Posts Tagged ‘Girl Through Glass’

There’s a reason why one of the first lessons in the art/business of fiction writing is to read, read, read. Long or short, in or out of your preferred genre, good or terrible. Reading the works of others, even if the story is not to your taste, can give you new ideas, show you what to avoid in your own stories (*cough* the orgy scene in It *cough*), and sometimes how to write something you didn’t know how to write before.

Let me tell you a story right now: as many of you know, I’ve become a big ballet fan since last year. Consequently, a lot of ballerinas and dancers have been showing up in my story ideas lately. It wouldn’t be too crazy if I had to write a dance scene or dancing someday in the future. I figured it would be a good idea to find other stories where dance features prominently, in the hope that from reading about dance there, I might pick something up. I asked one of my writers groups on Facebook if they had any suggestions, and one woman recommended a book to me that sounded good, so I downloaded the audio book onto my phone and started listening this week.

The book, Girl Through Glass by Sari Wilson, follows a young ballerina’s trip into the world of professional dance, while at the same time she encounters a particular aspect of that world’s dark side that changes things for her forever. It’s not horror, but it’s decent so far. And I have gleaned a bit about describing dance steps in prose, while at the same time learning a bit more about ballet culture (I had no idea ballerinas were called “bunheads.” Seems obvious now, but I didn’t know it until this week). And while I expected those, one thing I didn’t expect to find is a lesson in a type of character:

The story’s protagonist, Mira, seems on the outside to have it all. Her family doesn’t abuse her, she’s talented at ballet and has an upward-moving career. She even has a sort of mentor/sponsor in the form of Maurice, an older balletomane. She also seems to be mentally and emotionally all there. However, ballet and Maurice are really an escape for her. Her parents divorced rather suddenly; her airhead mother is a mess who can’t pay bills and takes in a creepy boarder; her dad is in a relationship with another woman who’s also in a divorce, and it’s moving a little too fast; and all this occurs after seeing her parents’ marriage erode for who knows how long. All that can really mess a kid up.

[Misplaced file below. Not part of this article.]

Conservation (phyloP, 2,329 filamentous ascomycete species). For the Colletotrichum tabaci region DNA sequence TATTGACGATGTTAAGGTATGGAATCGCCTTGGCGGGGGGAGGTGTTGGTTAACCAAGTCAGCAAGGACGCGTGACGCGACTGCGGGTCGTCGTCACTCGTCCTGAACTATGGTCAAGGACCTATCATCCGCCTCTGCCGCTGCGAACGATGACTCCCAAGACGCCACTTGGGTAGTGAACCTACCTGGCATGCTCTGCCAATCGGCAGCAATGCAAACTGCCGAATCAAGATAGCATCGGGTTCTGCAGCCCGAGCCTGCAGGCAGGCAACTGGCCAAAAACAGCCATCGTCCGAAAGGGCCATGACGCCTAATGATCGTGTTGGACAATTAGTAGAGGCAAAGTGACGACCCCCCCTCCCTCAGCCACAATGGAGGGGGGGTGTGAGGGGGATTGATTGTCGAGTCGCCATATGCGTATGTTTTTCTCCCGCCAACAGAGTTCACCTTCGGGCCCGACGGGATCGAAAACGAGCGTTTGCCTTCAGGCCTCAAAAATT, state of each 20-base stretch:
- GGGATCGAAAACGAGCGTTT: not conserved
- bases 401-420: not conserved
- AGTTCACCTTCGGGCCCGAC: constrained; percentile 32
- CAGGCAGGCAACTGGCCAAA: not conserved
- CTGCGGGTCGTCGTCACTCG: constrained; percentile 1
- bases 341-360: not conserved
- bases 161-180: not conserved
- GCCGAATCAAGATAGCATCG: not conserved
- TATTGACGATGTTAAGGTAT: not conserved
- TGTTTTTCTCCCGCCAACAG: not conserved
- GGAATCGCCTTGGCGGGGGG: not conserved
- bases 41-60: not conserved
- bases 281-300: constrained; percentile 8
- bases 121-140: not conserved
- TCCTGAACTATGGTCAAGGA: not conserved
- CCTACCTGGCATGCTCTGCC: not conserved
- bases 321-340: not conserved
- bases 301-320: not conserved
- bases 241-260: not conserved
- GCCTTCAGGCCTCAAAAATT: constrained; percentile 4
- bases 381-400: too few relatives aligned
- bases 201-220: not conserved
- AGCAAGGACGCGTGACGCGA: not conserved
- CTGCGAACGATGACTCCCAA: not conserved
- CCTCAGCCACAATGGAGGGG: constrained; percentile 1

I’m sure even more will mess her up as the story goes on.

Mira’s a type of character I don’t see very often: one whom no one, not even themselves, would see as troubled, but is deeply troubled nonetheless. She’s a perfect example of this character type, the “seemingly untroubled troubled person.” I don’t know if there’s a proper name for this type of character like there is for others, but that’s the one I’m going to go with. And she’s teaching me quite a bit about writing this sort of character.

So like I said, reading a diverse amount of work can teach you all sorts of things that you can apply to your own writing. Sometimes you even learn things you weren’t expecting to learn, like how to write a certain type of character, or writing about a complex war in another world, or even just some random facts about Spanish history, religion, evolution, art, and technology (looking at you, Dan Brown). Sure, you might find some stories you’ll hate or that will teach you absolutely nothing, but then there’s a lesson to derive from those stories as well: what not to do when you’re writing your own work. I’m certainly learning a lot from Girl Through Glass and the other stories I’ve been reading lately. And I can’t wait to learn more.

Have you ever gotten an unexpected lesson from a story you read/are reading? What was it?

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